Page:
Happy 40th Earth Day! (Or if you’re me, Happy 26th Earth Day plus 14 more!)
It seems safe to say that being in nature makes most people feel good, whether it’s a hike on a footpath through a forest or lounging on the sand in front of a vast ocean. Nature is not only around us daily (if you’re in a big city, it may be harder to come by), but it’s something that inspires us. That’s why so many people seek vacations in exotic places – to see white sands, natural waterfalls or native plants.
I would also bet that most people felt a deep connection with the earth at a young age. Remember how fun it was to plant your first seeds inside an old egg carton, lining your carton along the windowsill with the rest of class, checking every day for the first tiny green sprout?
Most children also have a natural inclination to love animals. They sleep with stuffed animals, they wear animals on their clothing, their favorite story and movie characters are animals, etc… If a child intends to hurt an animal (a pet or otherwise), it throws up a red flag to guardians.
So, at what point in the growing and aging process do these things no longer become important? Why is it when a child loves an animal, it’s sweet and precious and kind, but an adult veg(etari)an is a “hippie, liberal tree-hugger” which is always said with negative intent?
For Earth Day, I ask this of you: Take a moment to think about your values. And then consider what you are doing in your life to work toward living those values with dignity and purpose. When everything is stripped from you (relationships, homes, our stuff, our jobs), and you are left with only yourself and your actions, are you living in a way that makes you proud?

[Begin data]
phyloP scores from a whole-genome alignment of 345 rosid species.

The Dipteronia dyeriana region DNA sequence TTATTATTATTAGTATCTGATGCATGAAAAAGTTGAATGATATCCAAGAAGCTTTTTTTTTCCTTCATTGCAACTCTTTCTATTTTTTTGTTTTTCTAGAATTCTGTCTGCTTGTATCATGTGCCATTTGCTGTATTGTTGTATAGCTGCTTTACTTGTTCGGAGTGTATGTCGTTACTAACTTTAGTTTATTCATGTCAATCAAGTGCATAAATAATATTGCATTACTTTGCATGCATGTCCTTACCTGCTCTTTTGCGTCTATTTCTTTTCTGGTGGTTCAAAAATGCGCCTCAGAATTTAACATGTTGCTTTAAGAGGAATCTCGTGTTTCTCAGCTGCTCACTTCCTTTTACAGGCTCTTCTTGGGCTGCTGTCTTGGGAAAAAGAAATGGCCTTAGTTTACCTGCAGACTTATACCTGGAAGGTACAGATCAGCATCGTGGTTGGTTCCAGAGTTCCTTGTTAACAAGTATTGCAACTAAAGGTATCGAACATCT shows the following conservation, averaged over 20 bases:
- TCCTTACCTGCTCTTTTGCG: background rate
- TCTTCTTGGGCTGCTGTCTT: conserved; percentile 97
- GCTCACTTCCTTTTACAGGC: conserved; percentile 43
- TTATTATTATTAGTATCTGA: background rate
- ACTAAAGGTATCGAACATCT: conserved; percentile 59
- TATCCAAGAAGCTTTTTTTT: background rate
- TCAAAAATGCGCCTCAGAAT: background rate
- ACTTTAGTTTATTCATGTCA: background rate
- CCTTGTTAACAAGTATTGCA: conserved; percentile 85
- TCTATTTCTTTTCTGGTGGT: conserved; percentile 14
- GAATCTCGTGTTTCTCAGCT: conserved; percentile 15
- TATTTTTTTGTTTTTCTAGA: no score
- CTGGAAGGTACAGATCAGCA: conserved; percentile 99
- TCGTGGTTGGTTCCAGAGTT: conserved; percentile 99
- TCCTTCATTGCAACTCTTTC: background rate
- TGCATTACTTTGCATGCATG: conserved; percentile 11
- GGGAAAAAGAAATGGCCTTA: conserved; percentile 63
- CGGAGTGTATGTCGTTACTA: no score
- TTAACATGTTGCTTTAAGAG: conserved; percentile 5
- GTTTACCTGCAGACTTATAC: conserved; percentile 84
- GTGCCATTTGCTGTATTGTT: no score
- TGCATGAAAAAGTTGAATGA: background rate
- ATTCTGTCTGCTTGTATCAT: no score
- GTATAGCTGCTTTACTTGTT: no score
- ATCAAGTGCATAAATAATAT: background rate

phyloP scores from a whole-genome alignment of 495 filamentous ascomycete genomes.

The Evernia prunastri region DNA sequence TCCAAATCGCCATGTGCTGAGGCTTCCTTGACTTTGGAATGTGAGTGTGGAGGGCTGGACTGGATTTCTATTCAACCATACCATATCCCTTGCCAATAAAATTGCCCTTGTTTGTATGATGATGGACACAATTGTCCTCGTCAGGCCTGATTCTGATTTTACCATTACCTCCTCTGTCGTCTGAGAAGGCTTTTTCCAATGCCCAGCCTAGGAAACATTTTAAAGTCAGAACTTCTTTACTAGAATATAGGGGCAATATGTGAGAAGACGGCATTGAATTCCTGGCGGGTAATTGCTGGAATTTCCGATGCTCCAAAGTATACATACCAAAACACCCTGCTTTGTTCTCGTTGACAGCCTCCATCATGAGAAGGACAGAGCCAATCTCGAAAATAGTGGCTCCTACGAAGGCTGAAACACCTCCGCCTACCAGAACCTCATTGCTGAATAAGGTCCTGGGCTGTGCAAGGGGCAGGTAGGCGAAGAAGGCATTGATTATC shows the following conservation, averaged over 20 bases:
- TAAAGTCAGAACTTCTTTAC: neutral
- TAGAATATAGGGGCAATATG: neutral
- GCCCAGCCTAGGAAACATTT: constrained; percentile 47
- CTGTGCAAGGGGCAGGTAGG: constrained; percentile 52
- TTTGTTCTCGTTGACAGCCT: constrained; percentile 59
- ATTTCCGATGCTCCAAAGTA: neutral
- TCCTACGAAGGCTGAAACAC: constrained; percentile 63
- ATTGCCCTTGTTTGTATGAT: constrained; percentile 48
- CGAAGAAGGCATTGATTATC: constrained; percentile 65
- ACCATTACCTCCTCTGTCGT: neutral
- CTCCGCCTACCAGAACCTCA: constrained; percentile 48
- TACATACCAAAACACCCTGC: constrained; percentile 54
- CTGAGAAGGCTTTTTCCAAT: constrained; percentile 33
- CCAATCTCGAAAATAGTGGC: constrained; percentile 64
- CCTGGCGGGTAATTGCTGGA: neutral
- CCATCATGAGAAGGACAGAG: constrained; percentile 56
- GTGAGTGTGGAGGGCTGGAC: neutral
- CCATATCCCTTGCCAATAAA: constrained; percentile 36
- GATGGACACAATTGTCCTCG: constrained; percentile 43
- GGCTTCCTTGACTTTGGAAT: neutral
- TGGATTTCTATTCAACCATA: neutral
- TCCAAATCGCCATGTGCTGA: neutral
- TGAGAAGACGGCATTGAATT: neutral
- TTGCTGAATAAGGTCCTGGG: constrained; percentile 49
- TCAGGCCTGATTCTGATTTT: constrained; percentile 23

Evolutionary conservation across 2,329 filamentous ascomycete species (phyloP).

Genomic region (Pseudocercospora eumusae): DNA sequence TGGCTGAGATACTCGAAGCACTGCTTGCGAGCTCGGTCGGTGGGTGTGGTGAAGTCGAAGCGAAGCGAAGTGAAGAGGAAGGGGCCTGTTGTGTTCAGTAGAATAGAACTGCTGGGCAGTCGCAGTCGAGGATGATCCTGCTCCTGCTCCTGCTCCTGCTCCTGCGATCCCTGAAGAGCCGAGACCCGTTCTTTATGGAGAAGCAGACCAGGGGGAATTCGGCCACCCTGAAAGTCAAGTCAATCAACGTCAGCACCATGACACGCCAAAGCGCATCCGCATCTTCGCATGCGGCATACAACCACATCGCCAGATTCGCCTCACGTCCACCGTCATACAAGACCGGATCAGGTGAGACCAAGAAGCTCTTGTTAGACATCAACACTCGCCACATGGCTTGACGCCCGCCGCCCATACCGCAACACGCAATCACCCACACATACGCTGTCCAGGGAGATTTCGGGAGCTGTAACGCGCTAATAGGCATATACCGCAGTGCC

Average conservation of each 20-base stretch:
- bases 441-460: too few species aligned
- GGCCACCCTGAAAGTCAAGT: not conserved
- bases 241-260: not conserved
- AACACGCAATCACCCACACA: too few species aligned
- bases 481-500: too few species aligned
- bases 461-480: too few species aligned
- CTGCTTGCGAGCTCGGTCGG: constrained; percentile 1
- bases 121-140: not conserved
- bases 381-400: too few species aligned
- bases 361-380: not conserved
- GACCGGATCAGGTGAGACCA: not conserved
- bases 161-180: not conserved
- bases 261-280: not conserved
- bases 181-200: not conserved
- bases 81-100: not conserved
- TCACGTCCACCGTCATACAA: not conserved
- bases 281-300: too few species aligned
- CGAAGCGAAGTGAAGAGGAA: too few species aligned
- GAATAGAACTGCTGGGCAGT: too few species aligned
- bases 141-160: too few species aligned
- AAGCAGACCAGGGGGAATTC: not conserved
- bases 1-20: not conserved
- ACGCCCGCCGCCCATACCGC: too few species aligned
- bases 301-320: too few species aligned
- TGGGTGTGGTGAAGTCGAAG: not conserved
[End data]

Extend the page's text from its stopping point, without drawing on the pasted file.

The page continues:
I think it’s a really incredible realization, to find that your actions need a tune-up. It’s not about feeling guilty or bad, it’s about recognizing that sometimes we get so caught up with the image we want of ourselves, who we actually ARE and what we actually DO becomes disconnected.
This is going to sound somewhat hokey and eye roll-inducing, but bear with me when I say: Every day is an opportunity to reassess who we think we are, who we want to be, and plan how to make it all happen. Every single day! That is so forgiving! Your job, your friends, your school or the people in your life won’t give you that many chances. (If they do, keep ’em around.) Only you can give and then take these endless opportunities. I urge you to do so.
Earth Day is a day that reminds us to consider the health of the planet and all of it’s living creatures. And we are encouraged to change our habits that will help preserve and heal the earth. So I ask you to think about restoring and healing yourself. To look at what habits you can change so they align with what is important to you.
(“Seek Truth” print from Raw Art Letterpress, via ETSY)
If you care about the environment and animals, consider eating more whole-foods, plant-based meals as one of the most direct and monumental ways to help the environment. It’s not about being “perfect” – it’s about doing what’s best for you.